0
We're unable to sign you in at this time. Please try again in a few minutes.
Retry
We were able to sign you in, but your subscription(s) could not be found. Please try again in a few minutes.
Retry
There may be a problem with your account. Please contact the AMA Service Center to resolve this issue.
Contact the AMA Service Center:
Telephone: 1 (800) 262-2350 or 1 (312) 670-7827  *   Email: subscriptions@jamanetwork.com
Error Message ......
ARTICLE |

Relapse of Tuberculosis After Treatment in Human Immunodeficiency Virus—Infected Patients

Federico Pulido, MD; Jose-Maria Peña, MD; Rafael Rubio, MD; Santiago Moreno, MD; Juan González, MD; Carlos Guijarro, MD; Jose-Ramón Costa, MD; Juan-José Vázquez, MD
Arch Intern Med. 1997;157(2):227-232. doi:10.1001/archinte.1997.00440230105014.
Text Size: A A A
Published online

Objectives:  To evaluate the relapse rate of tuberculosis after a complete course of antituberculous therapy in human immunodeficiency virus—infected patients and to identify the risk factors for relapse.

Patients and Methods:  Historic cohort study of all adult patients who were diagnosed as having human immunodeficiency virus infection and a first episode of culture-proved tuberculosis at 2 university hospitals in Madrid, Spain, between 1986 and 1992, and who completed at least 6 months of treatment were included and followed up until September 1994.

Results:  Of 276 patients with human immunodeficiency virus infection and tuberculosis, 87 could not be evaluated (6 died before treatment, 39 died during treatment, 36 did not complete the planned therapy, and 6 were unavailable during treatment). The remaining 189 received a standard regimen (ie, 3 or 4 drugs, always including rifampin and isoniazid, for ≥6 months). The median duration of follow-up for these 189 patients was 31.5 months, with a total of 4668 patient-months of follow-up after treatment; 105 patients (56%) were followed up until death. The relapse rate was 7.9% (2.7/ 100 patient-years). With multivariate analysis, a shorter duration of treatment and a low CD4+ cell count were associated with a greater probability of relapse. Relapses occurred in 5 (3.4%) of 148 patients who were treated for 9 or more months (1.7/100 patient-years) and in 10 (24%) of 41 patients who were treated for less than 9 months (10.9/100 patient-years) (P<.001; relative hazard, 9.2; 95% confidence interval, 3.1-26.9).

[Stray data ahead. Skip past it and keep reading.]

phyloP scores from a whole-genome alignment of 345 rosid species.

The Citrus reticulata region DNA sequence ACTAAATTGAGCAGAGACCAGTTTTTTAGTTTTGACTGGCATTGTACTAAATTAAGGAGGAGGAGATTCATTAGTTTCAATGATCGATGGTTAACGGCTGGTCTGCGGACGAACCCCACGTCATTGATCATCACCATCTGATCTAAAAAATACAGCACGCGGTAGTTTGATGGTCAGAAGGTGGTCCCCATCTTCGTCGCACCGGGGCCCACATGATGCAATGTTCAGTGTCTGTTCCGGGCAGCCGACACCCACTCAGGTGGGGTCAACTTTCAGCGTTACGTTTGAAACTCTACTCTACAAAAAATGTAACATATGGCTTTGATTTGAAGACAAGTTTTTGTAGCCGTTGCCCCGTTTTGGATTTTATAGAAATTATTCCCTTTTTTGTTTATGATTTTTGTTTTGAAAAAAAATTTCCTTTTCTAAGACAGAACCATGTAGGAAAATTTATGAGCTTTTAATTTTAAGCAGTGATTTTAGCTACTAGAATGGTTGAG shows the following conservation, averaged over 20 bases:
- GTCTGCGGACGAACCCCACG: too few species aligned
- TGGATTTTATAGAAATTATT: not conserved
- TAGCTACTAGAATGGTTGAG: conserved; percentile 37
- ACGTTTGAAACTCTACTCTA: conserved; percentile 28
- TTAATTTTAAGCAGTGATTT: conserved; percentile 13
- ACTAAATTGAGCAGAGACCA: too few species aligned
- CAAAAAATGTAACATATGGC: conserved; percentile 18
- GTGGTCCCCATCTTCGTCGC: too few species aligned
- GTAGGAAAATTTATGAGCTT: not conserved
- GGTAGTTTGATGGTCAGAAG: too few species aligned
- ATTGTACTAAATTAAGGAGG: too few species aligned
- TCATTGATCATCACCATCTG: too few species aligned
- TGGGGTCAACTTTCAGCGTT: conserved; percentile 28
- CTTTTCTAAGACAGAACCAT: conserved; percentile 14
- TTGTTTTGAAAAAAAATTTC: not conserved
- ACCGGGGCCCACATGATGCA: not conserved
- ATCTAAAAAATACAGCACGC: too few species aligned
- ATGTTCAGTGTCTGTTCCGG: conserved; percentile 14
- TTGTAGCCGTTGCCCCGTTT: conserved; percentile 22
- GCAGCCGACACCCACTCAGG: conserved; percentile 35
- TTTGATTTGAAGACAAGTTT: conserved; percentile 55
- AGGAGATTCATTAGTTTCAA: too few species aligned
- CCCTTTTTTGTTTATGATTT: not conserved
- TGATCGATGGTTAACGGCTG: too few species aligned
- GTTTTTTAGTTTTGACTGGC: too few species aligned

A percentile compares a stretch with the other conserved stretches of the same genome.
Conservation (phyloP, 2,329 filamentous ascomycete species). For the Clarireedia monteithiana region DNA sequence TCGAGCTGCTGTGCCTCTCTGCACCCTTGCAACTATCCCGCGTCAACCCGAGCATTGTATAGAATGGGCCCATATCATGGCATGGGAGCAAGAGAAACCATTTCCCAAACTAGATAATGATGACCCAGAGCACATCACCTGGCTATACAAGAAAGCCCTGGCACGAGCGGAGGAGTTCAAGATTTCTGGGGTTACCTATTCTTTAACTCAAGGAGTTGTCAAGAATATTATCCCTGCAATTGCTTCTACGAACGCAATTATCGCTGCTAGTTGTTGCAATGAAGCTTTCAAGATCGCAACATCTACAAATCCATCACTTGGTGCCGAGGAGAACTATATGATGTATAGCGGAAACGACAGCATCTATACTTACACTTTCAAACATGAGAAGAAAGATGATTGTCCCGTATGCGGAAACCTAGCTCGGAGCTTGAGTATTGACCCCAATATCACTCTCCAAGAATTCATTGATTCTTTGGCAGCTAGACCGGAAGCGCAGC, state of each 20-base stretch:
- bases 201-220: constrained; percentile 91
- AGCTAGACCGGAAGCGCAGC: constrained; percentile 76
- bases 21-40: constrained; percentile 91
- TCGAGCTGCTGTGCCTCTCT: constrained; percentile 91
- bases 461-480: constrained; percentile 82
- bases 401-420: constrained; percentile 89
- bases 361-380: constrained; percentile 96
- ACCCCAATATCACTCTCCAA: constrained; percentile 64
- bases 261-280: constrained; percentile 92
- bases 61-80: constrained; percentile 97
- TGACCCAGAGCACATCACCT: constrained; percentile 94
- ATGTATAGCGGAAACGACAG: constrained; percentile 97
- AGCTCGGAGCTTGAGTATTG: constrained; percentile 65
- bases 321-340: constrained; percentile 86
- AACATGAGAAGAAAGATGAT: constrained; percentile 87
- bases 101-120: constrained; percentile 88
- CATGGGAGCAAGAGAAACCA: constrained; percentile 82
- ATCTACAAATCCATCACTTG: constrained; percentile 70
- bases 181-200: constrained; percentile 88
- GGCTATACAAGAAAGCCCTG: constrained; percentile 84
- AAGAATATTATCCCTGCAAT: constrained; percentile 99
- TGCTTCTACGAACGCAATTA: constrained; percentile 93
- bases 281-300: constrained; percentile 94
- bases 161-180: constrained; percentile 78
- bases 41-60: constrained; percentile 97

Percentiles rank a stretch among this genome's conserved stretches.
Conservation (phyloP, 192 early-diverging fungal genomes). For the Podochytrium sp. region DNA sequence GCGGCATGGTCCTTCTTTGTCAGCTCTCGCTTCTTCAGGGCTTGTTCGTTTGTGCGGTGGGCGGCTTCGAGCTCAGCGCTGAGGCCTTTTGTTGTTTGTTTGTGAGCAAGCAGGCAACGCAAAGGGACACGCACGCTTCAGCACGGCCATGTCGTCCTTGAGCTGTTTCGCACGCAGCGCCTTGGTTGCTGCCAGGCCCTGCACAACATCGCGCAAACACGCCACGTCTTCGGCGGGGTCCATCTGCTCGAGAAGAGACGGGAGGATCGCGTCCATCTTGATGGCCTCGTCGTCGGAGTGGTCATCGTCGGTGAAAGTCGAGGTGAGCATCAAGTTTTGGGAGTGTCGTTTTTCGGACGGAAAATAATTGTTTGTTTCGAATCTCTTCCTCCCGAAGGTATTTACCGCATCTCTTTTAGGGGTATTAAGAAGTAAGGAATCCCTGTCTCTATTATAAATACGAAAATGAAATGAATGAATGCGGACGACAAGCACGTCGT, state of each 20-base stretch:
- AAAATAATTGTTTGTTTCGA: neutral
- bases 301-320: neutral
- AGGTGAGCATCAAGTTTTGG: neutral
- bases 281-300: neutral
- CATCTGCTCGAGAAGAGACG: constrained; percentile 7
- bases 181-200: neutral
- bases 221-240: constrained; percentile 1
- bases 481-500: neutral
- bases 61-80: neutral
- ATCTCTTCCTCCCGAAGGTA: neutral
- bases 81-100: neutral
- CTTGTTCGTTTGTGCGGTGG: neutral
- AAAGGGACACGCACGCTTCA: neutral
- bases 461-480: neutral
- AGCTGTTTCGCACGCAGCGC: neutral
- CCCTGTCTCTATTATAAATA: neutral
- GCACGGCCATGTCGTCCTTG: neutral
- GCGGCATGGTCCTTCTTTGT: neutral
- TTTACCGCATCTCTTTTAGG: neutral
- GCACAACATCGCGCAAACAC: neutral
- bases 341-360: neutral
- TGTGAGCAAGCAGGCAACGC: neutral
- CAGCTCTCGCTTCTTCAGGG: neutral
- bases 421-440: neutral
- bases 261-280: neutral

Conclusions:  As standard antituberculous therapy for 9 months is associated with a low rate of relapse, maintenance therapy is not required. Duration of treatment for less than 9 months is associated with a high rate of relapse.Arch Intern Med. 1997;157:227-232

Topics

Sign in

Create a free personal account to sign up for alerts, share articles, and more.

Purchase Options

• Buy this article
• Subscribe to the journal

Figures

Tables

References

Correspondence

CME
Meets CME requirements for:
Browse CME for all U.S. States
Accreditation Information
The American Medical Association is accredited by the Accreditation Council for Continuing Medical Education to provide continuing medical education for physicians. The AMA designates this journal-based CME activity for a maximum of 1 AMA PRA Category 1 CreditTM per course. Physicians should claim only the credit commensurate with the extent of their participation in the activity. Physicians who complete the CME course and score at least 80% correct on the quiz are eligible for AMA PRA Category 1 CreditTM.
Note: You must get at least of the answers correct to pass this quiz.
You have not filled in all the answers to complete this quiz
The following questions were not answered:
Sorry, you have unsuccessfully completed this CME quiz with a score of
The following questions were not answered correctly:
Commitment to Change (optional):
Indicate what change(s) you will implement in your practice, if any, based on this CME course.
Your quiz results:
The filled radio buttons indicate your responses. The preferred responses are highlighted
For CME Course: A Proposed Model for Initial Assessment and Management of Acute Heart Failure Syndromes
Indicate what changes(s) you will implement in your practice, if any, based on this CME course.
Submit a Comment

Multimedia

Some tools below are only available to our subscribers or users with an online account.

Web of Science® Times Cited: 49

Sign in

Create a free personal account to sign up for alerts, share articles, and more.

Purchase Options

• Buy this article
• Subscribe to the journal

Related Content

Customize your page view by dragging & repositioning the boxes below.

Jobs
brightcove.createExperiences();